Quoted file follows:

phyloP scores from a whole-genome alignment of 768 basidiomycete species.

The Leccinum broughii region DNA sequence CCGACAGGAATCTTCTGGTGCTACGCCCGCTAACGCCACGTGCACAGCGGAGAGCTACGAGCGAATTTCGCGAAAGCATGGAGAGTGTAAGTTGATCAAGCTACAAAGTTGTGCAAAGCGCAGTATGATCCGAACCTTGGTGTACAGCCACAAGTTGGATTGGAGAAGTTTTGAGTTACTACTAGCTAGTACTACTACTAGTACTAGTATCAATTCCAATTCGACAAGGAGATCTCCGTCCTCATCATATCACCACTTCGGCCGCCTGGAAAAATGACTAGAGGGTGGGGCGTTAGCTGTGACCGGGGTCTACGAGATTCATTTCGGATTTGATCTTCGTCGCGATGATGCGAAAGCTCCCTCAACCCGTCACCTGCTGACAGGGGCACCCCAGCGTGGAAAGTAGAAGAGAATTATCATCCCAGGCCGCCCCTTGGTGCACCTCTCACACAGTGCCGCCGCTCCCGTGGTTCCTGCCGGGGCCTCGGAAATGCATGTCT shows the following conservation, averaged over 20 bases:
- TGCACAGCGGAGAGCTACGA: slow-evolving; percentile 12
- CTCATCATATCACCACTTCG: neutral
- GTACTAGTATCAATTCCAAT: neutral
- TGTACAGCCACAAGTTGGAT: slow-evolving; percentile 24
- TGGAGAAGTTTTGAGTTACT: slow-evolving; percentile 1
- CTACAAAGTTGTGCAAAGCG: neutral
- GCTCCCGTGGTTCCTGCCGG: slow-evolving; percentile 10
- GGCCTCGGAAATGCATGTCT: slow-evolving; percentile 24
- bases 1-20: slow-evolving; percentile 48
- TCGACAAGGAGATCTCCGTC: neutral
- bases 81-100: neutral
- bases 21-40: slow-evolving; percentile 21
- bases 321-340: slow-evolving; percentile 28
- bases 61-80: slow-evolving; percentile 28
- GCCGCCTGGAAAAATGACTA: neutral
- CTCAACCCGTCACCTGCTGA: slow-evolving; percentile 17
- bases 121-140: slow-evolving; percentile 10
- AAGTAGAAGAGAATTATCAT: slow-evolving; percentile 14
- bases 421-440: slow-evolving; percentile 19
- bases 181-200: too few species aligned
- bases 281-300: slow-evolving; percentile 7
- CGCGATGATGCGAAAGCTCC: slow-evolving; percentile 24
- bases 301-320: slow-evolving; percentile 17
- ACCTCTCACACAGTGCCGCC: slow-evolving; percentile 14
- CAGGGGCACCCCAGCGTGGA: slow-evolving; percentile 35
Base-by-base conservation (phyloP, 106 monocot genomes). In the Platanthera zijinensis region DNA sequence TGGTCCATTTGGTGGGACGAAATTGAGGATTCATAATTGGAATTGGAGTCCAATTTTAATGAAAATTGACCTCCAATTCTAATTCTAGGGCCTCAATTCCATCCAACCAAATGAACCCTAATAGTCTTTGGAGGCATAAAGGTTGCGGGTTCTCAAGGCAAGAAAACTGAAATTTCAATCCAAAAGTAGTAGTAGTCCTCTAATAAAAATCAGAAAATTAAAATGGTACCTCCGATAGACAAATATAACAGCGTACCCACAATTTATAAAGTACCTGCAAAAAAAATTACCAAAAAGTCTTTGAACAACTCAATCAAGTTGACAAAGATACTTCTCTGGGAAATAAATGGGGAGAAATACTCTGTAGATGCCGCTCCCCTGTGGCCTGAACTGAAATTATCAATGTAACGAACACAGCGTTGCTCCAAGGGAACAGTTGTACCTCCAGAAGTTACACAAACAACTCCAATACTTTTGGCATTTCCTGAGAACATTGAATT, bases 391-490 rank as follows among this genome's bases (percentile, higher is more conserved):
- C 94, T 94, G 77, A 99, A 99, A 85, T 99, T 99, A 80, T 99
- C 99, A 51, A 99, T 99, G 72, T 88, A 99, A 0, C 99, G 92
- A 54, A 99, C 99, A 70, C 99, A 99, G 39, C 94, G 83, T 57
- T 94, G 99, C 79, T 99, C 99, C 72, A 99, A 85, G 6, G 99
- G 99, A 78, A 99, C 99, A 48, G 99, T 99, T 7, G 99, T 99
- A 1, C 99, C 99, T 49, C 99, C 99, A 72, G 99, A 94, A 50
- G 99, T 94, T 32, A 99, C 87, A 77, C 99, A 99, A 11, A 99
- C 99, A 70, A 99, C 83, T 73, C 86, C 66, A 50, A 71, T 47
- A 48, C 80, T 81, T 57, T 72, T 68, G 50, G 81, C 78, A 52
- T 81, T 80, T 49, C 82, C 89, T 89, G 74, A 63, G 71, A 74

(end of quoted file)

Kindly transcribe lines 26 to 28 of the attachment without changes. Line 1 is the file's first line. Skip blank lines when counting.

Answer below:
- ACCTCTCACACAGTGCCGCC: slow-evolving; percentile 14
- CAGGGGCACCCCAGCGTGGA: slow-evolving; percentile 35
Base-by-base conservation (phyloP, 106 monocot genomes). In the Platanthera zijinensis region DNA sequence TGGTCCATTTGGTGGGACGAAATTGAGGATTCATAATTGGAATTGGAGTCCAATTTTAATGAAAATTGACCTCCAATTCTAATTCTAGGGCCTCAATTCCATCCAACCAAATGAACCCTAATAGTCTTTGGAGGCATAAAGGTTGCGGGTTCTCAAGGCAAGAAAACTGAAATTTCAATCCAAAAGTAGTAGTAGTCCTCTAATAAAAATCAGAAAATTAAAATGGTACCTCCGATAGACAAATATAACAGCGTACCCACAATTTATAAAGTACCTGCAAAAAAAATTACCAAAAAGTCTTTGAACAACTCAATCAAGTTGACAAAGATACTTCTCTGGGAAATAAATGGGGAGAAATACTCTGTAGATGCCGCTCCCCTGTGGCCTGAACTGAAATTATCAATGTAACGAACACAGCGTTGCTCCAAGGGAACAGTTGTACCTCCAGAAGTTACACAAACAACTCCAATACTTTTGGCATTTCCTGAGAACATTGAATT, bases 391-490 rank as follows among this genome's bases (percentile, higher is more conserved):